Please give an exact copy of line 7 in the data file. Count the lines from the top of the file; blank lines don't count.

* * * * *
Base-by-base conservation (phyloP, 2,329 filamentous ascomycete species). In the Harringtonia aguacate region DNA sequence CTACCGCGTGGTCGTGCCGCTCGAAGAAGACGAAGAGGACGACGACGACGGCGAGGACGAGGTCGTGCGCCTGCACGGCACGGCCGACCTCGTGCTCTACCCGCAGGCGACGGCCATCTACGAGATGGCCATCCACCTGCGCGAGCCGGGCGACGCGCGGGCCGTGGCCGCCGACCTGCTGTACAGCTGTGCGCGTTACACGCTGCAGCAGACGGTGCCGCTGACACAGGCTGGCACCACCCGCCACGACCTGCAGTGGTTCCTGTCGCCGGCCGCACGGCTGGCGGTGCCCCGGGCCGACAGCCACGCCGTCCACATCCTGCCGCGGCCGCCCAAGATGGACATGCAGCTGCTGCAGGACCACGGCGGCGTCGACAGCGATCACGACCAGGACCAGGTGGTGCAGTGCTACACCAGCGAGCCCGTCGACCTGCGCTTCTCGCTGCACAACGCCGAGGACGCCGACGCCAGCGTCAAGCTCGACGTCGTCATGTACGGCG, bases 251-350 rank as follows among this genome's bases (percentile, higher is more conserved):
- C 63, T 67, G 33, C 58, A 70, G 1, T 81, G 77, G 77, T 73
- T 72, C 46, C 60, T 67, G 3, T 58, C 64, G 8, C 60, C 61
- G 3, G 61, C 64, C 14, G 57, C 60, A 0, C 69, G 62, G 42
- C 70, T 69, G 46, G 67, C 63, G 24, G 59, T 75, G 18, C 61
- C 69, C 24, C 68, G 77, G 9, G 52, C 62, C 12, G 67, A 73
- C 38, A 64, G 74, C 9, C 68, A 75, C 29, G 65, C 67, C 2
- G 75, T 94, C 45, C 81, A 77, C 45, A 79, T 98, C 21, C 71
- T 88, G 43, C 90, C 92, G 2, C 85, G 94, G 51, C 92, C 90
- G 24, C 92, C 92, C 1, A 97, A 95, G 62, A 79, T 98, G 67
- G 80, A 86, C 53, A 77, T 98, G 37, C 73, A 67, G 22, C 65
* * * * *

- C 38, A 64, G 74, C 9, C 68, A 75, C 29, G 65, C 67, C 2